Big data technologies tapped for innovation, process improvementDate: Jul 11, 2014
The 2014 Pacific Northwest BI Summit is taking place in Grants Pass, Oregon, this weekend, with a group of consultants and vendor executives gathering at an inn on the Rogue Rover to discuss business intelligence, analytics and data management trends. The participants include Jill Dyché, a BI and data warehousing consultant who now is vice president of best practices at software vendor SAS Institute Inc. And not surprisingly, the discussion topics include big data technologies and what users are doing with them. In a video interview recorded at last year's summit, Dyché addressed that topic, based on interviews with 20 large companies that she conducted along with author and Babson College professor Thomas Davenport. Their findings were detailed in a report titled Big Data in Big Companies and incorporated into Big Data @ Work, a book by Davenport published in February 2014.
The big data projects in the surveyed companies can generally be placed into two categories, Dyché said in the interview. "The first one," she said, "is the one that everybody talks about, which is, 'What can we do with new data … to support brand-new, innovative business initiatives?' And certainly a lot of the companies that we talked to are doing just that." For example, she cited UPS, which collects sensor data from its package-delivery trucks to help optimize transportation routing. That has enabled the company to reduce fuel costs and improve delivery speeds, according to Dyché.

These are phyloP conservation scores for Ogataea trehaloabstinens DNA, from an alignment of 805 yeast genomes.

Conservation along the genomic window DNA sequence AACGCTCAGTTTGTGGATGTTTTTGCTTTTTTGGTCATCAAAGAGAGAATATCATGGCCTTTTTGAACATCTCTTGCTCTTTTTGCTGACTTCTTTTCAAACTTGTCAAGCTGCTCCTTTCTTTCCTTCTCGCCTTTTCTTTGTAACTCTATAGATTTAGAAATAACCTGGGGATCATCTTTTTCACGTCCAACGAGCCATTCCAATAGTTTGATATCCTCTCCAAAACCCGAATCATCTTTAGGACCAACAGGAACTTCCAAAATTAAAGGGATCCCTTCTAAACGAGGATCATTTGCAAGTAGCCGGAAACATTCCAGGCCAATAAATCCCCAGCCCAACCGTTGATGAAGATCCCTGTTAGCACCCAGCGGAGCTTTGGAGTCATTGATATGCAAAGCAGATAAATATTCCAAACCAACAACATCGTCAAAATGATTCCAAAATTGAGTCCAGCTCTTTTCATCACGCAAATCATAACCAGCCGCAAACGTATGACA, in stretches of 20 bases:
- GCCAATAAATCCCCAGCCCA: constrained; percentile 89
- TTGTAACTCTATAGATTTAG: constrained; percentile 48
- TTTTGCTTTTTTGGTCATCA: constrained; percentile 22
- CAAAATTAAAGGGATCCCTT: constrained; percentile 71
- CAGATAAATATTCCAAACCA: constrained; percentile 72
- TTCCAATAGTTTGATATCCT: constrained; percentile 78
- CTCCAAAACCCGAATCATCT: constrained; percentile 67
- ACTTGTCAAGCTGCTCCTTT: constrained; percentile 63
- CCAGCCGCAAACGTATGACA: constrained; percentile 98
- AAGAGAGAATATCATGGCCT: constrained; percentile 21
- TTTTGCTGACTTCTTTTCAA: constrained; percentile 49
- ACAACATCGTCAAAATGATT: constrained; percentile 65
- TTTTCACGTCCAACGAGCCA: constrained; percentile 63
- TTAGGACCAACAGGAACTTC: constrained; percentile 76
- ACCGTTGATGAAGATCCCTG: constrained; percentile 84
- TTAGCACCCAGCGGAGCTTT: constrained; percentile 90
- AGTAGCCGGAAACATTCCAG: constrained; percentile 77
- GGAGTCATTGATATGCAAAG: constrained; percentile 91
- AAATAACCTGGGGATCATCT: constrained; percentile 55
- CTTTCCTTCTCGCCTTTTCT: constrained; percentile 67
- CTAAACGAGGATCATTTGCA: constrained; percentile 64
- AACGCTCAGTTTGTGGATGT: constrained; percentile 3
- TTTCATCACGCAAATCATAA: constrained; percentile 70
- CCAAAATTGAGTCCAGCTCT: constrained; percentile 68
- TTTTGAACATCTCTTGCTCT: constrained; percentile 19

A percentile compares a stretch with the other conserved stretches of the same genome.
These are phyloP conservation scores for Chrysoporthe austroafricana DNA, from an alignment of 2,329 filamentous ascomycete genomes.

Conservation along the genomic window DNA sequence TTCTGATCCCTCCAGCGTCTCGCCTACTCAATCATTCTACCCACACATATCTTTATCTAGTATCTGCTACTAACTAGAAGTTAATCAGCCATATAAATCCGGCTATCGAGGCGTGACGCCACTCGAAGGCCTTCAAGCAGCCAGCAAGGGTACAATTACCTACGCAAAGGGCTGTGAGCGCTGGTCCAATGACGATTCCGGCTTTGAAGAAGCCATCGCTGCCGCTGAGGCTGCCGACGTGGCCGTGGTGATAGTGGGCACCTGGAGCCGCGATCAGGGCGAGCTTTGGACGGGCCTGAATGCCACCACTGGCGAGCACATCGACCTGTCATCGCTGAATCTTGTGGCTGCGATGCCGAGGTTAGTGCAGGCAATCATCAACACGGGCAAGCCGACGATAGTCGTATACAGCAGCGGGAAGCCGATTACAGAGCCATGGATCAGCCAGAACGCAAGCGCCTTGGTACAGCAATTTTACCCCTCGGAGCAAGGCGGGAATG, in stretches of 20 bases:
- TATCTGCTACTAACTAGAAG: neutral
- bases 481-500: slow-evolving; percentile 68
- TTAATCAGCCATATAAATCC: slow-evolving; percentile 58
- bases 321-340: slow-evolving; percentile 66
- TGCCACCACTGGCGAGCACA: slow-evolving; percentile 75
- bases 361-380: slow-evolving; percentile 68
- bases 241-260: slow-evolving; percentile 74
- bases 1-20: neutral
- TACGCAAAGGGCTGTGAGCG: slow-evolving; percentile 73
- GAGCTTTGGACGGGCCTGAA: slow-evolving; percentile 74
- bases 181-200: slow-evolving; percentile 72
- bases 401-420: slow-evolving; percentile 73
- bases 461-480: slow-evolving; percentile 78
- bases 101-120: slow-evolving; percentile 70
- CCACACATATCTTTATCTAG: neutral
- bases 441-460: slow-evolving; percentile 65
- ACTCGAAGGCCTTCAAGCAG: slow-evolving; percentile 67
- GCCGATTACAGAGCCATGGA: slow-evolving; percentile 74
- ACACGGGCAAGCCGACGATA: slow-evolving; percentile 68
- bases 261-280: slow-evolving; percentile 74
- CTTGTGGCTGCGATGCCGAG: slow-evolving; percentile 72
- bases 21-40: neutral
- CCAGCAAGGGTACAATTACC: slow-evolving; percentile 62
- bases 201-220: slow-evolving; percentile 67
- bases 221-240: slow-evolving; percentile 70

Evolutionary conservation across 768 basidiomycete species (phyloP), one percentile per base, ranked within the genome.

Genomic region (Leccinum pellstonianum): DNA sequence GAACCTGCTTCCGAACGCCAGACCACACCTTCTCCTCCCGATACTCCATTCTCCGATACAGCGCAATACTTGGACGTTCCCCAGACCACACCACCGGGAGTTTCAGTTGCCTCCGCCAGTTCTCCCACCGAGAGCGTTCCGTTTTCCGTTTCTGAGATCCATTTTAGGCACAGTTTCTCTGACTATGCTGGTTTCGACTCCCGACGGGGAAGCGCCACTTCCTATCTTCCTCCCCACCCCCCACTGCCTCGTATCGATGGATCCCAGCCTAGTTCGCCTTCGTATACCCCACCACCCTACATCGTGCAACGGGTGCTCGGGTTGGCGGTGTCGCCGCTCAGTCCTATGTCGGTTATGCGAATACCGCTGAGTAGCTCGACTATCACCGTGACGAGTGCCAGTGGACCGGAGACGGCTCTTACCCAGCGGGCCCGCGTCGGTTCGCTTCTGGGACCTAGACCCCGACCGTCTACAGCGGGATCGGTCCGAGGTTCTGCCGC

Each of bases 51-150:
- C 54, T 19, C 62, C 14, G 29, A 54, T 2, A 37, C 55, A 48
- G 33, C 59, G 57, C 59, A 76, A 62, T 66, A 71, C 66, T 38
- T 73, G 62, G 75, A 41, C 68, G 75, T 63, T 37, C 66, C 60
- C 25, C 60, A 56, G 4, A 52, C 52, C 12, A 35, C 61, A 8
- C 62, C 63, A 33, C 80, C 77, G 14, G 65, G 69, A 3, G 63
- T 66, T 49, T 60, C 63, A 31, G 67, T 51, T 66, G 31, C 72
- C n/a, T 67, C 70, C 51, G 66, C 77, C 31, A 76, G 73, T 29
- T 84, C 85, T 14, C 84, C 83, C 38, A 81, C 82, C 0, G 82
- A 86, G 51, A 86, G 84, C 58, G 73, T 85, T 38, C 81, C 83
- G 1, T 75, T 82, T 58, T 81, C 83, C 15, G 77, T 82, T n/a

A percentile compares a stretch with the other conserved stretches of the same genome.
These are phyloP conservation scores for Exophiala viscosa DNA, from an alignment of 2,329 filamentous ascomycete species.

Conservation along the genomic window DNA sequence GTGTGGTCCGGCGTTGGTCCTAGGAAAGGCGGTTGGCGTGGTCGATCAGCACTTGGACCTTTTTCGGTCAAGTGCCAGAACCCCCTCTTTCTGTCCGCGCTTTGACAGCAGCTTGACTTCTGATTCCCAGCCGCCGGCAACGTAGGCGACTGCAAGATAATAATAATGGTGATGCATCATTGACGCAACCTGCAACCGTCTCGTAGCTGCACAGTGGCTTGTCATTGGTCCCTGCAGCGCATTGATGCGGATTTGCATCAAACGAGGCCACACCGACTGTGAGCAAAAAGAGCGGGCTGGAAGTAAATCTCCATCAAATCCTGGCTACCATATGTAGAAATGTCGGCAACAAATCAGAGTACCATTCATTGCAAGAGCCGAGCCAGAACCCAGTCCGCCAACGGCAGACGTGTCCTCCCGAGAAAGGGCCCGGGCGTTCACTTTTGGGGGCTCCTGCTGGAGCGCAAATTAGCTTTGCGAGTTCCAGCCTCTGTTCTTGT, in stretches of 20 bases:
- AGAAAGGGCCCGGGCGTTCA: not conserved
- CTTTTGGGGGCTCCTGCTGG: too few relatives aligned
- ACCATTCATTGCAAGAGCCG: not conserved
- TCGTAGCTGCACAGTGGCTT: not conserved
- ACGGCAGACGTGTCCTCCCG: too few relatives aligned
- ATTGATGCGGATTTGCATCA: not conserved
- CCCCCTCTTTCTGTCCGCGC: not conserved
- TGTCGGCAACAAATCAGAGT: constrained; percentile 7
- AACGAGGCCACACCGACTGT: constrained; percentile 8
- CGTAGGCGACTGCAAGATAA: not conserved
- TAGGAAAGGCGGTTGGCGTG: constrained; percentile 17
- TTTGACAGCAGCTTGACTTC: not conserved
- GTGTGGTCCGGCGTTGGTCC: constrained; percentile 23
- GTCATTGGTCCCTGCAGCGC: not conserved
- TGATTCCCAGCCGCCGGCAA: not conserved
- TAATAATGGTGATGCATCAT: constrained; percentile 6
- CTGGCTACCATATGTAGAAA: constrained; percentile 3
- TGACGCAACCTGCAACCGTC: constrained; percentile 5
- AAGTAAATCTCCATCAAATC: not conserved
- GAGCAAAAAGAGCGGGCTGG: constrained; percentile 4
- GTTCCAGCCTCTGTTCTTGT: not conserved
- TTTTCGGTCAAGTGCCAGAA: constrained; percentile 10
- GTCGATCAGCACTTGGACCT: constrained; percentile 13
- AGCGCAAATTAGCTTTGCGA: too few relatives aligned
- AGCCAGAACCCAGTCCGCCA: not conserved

But, she added, other companies "are starting by simply redoing processes that are already in-house and making them faster and cheaper." Retailer Sears has taken advantage of that approach in a big way, using a Hadoop system to eliminate much of the traditional extract, transform and load (ETL) integration code in its data warehouse environment. In addition to reducing IT costs, the initiative has given the deployment team a test case for demonstrating the value of big data technologies to business executives, Dyché said.
Watch the eight-minute video to hear more of what Dyché said about big data applications at early adopters and the varied roles of data scientists at different companies.